November 14, 2014 / 5:20 PM / 5 years ago

Italy opposes cash buffer in proposed EU money market curbs

* Buffer aimed at avoiding run on funds in future crises

* Market argued funds would become unviable

* Negotiations deadlocked for more than a year

* Money market funds are a key element in the financial system

By Carmel Crimmins

DUBLIN, Nov 14 (Reuters) - European Union president Italy has proposed scrapping plans to make money market funds build up cash buffers against future crises, firing the opening shot in renewed negotiations over how to regulate the 1 trillion euro ($1.25 trillion) sector.

Europe is trying to impose curbs on these funds to avoid the kind of panicked withdrawal seen when U.S. bank Lehman Brothers collapsed in 2008, but negotiations have been deadlocked after industry bridled at the proposed buffer, arguing that it would spark an exodus of investors and make the funds unviable.

Money market funds provide a deposit-like facility that buys a wide range of corporate, bank and government securities, providing a key source of short-term funding for companies, banks and governments.

In what it described as a “compromise text”, Italy this week proposed the scrapping of plans drawn up by the EU’s former financial services chief Michel Barnier for funds that maintain a fixed share price to hold a cash buffer equivalent to 3 percent of their assets.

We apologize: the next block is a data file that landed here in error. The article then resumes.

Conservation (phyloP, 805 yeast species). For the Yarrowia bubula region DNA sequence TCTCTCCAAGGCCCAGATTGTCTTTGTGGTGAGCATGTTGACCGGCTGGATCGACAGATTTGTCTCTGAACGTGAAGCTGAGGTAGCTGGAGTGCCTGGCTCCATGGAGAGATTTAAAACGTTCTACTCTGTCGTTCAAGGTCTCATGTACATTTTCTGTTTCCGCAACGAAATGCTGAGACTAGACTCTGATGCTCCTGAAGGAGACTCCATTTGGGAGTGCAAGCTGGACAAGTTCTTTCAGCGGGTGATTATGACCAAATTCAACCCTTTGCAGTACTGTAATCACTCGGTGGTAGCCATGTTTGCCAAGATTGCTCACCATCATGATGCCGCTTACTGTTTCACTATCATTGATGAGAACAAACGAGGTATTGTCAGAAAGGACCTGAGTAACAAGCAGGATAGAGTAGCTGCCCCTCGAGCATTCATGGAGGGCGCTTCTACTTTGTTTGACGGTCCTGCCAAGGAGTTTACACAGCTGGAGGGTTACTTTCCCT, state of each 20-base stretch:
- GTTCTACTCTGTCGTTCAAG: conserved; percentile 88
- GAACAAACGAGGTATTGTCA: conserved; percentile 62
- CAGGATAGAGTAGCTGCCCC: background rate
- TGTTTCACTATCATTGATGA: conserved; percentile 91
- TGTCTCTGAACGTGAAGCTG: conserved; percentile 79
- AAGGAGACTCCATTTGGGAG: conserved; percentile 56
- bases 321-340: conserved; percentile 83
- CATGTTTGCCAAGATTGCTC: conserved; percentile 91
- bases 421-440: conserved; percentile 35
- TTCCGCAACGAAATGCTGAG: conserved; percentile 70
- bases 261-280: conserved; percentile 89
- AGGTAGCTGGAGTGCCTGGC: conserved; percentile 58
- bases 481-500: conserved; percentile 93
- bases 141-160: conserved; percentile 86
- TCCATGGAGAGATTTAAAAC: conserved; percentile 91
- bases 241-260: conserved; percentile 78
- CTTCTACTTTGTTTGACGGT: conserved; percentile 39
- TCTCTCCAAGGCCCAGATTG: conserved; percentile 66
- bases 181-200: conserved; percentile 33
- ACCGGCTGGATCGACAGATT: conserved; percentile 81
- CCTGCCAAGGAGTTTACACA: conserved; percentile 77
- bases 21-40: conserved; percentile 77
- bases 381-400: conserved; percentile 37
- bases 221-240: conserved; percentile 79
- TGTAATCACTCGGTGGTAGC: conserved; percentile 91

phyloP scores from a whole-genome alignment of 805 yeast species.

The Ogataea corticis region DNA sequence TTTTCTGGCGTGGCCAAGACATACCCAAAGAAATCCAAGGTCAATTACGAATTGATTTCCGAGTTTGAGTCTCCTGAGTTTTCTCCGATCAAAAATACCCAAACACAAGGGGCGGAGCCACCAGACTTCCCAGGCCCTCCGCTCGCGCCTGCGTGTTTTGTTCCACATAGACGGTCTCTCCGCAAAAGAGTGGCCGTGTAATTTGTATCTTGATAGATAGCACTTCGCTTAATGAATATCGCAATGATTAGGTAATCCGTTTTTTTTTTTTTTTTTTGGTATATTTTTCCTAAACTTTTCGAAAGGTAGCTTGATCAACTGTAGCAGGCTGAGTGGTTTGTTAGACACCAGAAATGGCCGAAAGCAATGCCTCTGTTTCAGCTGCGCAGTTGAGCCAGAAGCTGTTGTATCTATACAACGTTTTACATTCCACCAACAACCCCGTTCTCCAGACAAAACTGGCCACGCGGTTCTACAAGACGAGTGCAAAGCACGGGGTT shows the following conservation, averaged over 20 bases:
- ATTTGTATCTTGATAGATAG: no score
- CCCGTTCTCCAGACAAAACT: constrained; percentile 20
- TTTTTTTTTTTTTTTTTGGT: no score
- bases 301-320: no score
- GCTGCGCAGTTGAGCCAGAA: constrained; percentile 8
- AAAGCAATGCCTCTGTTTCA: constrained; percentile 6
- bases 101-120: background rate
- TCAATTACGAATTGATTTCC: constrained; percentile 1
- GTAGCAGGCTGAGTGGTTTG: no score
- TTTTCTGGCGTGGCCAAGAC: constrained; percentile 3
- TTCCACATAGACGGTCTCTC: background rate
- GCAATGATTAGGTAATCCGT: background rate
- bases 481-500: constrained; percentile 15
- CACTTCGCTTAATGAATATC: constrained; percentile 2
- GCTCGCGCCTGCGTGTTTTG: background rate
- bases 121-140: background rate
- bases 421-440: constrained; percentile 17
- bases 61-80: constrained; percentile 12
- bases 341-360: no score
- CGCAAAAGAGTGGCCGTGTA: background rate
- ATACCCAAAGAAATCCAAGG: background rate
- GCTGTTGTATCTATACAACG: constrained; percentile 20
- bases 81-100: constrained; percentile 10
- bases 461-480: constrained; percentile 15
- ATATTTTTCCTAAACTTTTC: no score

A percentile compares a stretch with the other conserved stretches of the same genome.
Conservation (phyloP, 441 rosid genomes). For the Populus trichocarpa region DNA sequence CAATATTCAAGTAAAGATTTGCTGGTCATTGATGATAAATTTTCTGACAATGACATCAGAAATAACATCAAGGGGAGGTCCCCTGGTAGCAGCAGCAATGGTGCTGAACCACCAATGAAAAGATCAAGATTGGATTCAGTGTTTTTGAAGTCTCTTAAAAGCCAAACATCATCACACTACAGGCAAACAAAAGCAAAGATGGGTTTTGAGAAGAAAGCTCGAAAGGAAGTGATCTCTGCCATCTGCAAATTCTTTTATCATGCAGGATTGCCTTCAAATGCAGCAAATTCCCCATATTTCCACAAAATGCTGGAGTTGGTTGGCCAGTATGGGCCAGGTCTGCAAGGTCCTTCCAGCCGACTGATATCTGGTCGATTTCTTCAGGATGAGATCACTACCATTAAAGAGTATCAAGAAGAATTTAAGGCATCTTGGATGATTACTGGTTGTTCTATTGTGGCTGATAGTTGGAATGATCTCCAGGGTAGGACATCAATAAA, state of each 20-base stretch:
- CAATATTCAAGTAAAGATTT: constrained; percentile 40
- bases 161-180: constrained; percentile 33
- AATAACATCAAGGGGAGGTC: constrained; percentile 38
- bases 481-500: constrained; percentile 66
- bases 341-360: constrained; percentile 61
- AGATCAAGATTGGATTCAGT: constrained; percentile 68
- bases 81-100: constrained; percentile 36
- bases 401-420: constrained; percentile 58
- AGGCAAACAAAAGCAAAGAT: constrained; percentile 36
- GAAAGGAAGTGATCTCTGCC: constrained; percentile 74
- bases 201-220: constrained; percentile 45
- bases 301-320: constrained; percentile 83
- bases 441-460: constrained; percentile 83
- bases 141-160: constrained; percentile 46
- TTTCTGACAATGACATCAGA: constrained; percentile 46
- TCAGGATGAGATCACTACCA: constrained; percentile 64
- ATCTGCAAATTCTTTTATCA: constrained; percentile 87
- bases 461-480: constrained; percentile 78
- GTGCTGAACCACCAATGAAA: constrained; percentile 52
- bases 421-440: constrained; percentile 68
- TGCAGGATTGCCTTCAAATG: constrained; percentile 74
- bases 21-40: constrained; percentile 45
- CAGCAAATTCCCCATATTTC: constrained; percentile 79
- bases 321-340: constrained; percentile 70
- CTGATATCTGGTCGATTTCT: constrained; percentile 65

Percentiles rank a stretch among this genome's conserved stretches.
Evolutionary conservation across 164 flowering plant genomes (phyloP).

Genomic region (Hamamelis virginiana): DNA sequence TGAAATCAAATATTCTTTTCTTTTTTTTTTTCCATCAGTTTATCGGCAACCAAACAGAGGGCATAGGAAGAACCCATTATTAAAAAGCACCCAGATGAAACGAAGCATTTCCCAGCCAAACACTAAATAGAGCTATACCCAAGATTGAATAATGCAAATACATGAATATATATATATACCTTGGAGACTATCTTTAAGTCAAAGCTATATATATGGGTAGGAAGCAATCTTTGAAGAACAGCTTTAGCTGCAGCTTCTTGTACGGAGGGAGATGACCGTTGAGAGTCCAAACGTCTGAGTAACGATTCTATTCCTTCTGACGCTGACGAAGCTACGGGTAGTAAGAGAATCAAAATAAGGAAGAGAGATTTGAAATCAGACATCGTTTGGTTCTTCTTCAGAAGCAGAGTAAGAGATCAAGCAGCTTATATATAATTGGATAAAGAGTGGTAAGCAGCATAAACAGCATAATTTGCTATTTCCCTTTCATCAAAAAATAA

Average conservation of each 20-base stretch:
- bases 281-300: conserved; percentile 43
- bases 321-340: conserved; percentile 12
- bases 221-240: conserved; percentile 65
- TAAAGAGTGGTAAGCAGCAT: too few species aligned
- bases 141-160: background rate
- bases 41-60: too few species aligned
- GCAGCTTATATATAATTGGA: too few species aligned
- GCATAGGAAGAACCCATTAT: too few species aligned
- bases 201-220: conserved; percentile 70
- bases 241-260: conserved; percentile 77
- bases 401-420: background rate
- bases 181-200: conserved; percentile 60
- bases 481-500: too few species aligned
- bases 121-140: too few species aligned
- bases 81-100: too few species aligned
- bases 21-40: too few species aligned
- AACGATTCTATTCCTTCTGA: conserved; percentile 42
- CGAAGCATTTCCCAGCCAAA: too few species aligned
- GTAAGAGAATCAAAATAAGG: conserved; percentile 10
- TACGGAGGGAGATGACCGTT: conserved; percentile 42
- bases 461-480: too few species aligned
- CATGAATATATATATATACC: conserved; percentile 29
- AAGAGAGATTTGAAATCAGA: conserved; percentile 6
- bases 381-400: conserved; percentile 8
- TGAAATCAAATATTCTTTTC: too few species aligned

But the Italian plan also narrowed the pool of potential investors largely to retail buyers, who are less likely to cause a run on a fund because they are slower to react to market signals than better-informed corporate investors.

The funds, known as constant net asset value funds (CNAVs), are attractive investments for big companies because they offer a fixed value and a higher return than a bank deposit.

A source familiar with the negotiations said the compromise text was just one contribution and there remains a long way to go before Europe would be able to finalise its reforms.

No one from the Italian presidency was available for immediate comment.

Neena Gill, a centre-left member of the European parliament, is expected to publish her own proposal this month, to be debated by the parliament’s economic affairs committee before going to a full parliamentary vote.

Gill has said she will study new U.S. rules on regulating money market funds.

In its own compromise solution, the United States allowed funds that are invested in government securities as well as funds sold to retail investors to remain as CNAVs, while funds that invested in corporate debt and sold to institutional investors could not offer a guaranteed fixed return. (1 US dollar = 0.8013 euro) (Additional reporting by Huw Jones in London; Editing by David Goodman)

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